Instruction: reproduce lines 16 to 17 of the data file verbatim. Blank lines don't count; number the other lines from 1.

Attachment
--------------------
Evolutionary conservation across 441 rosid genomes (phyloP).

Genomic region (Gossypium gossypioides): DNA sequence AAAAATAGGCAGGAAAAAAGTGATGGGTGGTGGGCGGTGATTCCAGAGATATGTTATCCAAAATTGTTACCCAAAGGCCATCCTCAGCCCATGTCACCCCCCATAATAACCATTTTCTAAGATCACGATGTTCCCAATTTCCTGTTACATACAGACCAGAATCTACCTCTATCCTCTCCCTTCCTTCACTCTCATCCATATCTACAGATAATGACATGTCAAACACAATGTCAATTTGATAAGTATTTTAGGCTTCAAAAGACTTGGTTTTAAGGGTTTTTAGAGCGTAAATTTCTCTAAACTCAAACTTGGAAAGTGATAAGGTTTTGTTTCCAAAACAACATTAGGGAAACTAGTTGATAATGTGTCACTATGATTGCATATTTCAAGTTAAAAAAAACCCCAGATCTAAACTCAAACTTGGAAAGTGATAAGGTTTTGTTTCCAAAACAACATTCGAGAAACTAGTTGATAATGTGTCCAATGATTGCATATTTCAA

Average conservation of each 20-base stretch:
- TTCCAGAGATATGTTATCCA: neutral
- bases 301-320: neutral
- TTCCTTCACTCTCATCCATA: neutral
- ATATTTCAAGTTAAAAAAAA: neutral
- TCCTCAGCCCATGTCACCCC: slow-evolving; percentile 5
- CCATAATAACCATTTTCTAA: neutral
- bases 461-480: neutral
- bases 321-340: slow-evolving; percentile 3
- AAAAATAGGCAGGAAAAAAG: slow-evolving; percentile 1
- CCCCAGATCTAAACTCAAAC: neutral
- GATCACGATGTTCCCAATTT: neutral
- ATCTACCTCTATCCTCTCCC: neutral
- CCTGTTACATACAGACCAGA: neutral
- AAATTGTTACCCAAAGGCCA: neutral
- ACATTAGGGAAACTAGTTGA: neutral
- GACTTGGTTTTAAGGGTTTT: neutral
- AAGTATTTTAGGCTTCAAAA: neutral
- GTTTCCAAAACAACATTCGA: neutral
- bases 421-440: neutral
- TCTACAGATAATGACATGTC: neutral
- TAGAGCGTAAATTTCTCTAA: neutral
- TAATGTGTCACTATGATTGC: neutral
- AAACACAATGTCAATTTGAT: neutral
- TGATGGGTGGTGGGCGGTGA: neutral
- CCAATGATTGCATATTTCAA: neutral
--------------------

- CCTGTTACATACAGACCAGA: neutral
- AAATTGTTACCCAAAGGCCA: neutral